The majority of visitors to Great Sand Dunes National Park
explore only the sands and adjacent Medano Creek, but the preserve also contains a sizeable section of the Sangre de Cristo Mountains where the land rises up to 5,500 feet above the valley floor, at the summit of Tijeras Peak. The main high elevation region, which includes several Alpine lakes, is difficult to access, reached from the west by the 4WD Medano Pass Road, or from the east by a better quality track starting along Hwy 69, a 108 mile drive from the visitor center. But there is one path into the mountains that starts beside the dunes; the 3.5 mile Mosca Pass Trail
, which follows a fairly narrow valley up towards a low point in the mountain crest. The elevation gain is not too great (1,520 feet) and route is never particularly steep.
It might be expected that the trail would give increasingly spectacular panoramas of the sand dunes, but apart from a few glimpses near the start, the views are only of the valley sides, since the drainage is quite gently sloping, and slightly winding, so the sands are soon hidden. The path encounters varied terrain including dry meadows, moist meadows, dense woodland and exposed slopes with yucca and cacti, but no parts are particularly exciting. Perhaps the main reason for hiking, in spring and summer, is the large number of wildflower species; at least 50 of them can be found, producing blooms of many different colors. Certainly very few people complete the full hike.
The path ends rather anticlimactically at the edge of an anonymous grassy field, from where a vehicle track continues eastwards; there are no long distance views from the pass, although a lot more can be seen by a short hike up the adjacent hillside.
The path shares a parking area with the Montville Nature Trail
- a paved pull-out on the east side of the park road, 0.2 miles from the visitor center. The nature trail (a loop) runs close to Mosca Creek for a few hundred feet, through shady, cool woodland, then rises over an open hillside dotted with cacti, affording good views of the dunes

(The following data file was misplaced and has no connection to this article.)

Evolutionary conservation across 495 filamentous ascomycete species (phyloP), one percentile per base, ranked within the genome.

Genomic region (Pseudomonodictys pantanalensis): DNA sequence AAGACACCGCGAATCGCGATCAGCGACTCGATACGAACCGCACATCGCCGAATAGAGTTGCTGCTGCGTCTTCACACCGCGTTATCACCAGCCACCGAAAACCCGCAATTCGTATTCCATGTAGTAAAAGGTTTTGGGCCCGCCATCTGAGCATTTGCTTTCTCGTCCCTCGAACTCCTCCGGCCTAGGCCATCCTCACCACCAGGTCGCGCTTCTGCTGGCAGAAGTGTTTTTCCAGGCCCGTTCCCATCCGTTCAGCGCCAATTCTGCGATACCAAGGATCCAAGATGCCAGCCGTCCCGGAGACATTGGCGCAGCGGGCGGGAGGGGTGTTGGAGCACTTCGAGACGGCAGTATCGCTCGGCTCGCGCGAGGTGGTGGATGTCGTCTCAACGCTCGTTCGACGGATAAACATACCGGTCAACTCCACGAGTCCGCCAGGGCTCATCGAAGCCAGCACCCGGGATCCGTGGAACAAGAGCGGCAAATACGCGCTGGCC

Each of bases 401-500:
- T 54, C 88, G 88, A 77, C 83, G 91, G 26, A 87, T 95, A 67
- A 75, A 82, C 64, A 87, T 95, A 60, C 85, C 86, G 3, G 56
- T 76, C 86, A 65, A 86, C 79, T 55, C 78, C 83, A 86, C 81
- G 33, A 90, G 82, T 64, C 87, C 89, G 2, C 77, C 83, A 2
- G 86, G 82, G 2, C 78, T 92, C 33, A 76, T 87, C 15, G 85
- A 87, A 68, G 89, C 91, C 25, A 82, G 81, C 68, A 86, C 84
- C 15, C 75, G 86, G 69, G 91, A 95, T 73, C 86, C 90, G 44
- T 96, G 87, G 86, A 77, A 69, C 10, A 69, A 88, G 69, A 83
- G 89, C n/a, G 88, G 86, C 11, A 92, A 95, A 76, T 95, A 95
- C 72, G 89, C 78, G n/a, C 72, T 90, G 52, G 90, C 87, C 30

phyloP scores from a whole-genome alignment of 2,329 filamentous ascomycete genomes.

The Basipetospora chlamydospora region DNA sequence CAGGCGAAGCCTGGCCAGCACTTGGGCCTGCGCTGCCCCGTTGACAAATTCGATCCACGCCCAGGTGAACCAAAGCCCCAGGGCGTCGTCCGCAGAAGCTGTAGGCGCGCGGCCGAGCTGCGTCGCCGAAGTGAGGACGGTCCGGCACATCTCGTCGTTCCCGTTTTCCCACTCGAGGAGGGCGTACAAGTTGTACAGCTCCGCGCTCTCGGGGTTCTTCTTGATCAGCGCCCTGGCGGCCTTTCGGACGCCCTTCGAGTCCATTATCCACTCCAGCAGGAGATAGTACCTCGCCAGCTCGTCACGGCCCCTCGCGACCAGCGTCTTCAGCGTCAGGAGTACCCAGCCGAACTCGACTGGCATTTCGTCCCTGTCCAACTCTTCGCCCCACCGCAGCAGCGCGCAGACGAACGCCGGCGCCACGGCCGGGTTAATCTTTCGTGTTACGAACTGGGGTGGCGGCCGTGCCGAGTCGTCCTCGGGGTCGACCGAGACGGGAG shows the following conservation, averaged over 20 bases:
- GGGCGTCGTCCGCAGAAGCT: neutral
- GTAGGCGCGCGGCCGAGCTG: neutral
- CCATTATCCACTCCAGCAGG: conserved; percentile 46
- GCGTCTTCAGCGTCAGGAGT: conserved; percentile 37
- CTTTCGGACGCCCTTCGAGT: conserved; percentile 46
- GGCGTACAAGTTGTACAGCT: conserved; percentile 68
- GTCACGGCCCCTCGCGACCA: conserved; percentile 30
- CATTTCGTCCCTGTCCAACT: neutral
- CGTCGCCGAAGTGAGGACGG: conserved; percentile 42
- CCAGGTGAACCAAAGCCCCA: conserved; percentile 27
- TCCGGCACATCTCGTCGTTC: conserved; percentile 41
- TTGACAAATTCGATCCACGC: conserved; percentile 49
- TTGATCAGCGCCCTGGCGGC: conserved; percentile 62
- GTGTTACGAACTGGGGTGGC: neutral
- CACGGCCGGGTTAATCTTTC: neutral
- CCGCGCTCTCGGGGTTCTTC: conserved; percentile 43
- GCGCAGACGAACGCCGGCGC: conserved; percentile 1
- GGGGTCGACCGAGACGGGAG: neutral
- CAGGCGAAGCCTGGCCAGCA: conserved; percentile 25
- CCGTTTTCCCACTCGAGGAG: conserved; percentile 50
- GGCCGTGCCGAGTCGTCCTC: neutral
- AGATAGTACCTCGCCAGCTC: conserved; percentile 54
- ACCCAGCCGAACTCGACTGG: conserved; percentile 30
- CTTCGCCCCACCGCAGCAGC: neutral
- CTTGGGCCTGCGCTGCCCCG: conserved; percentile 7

, before ending by dropping back down towards the stream. The Mosca Pass Trail branches off about the third of the way along the loop, just after crossing the small creek.
After leaving the nature trail, the Mosca Pass Trail climbs through a mix of pine woodland, aspen groves and open areas, up the north side of the valley, close to the stream but mostly out of sight some way above. A sign marks the edge of the National Preserve, the wilderness section of the park, which covers most of the mountains. The next part of the path crosses rockier slopes, less vegetated, where the only trees are quite far below, beside the stream. The opposite side of the canyon is more overgrown since it receives less sun and so retains moisture for longer. The valley is narrow and V-shaped, and the open section of the trail has some views of the sands, already 600 feet below, but these are soon hidden as the land becomes flatter, the canyon floor widens, and the woods return.
The path runs for a while through deep, dark forest, and across little clearings filled with long green grass and a good mix of wildflowers, and fungi. The stream is closer now, though the amount of water is low, and by the time the forest ends, replaced by a long, nearly flat meadow, the creek is usually dry by midsummer.
A gentle, sparsely wooded slope leads to a fence and NPS notice, seemingly at the end of the trail, but the actual pass, and the national preserve boundary, are 1,000 feet further on the far side of a grassy field. This section, and the last half mile or so of the trail, are along an old vehicle track. From the pass, a much better track, often fine for all vehicles, heads down the far side of the mountains and eventually reaches Hwy 69. Forested slopes rises to the north and south around the pass, so there are no long views in any direction.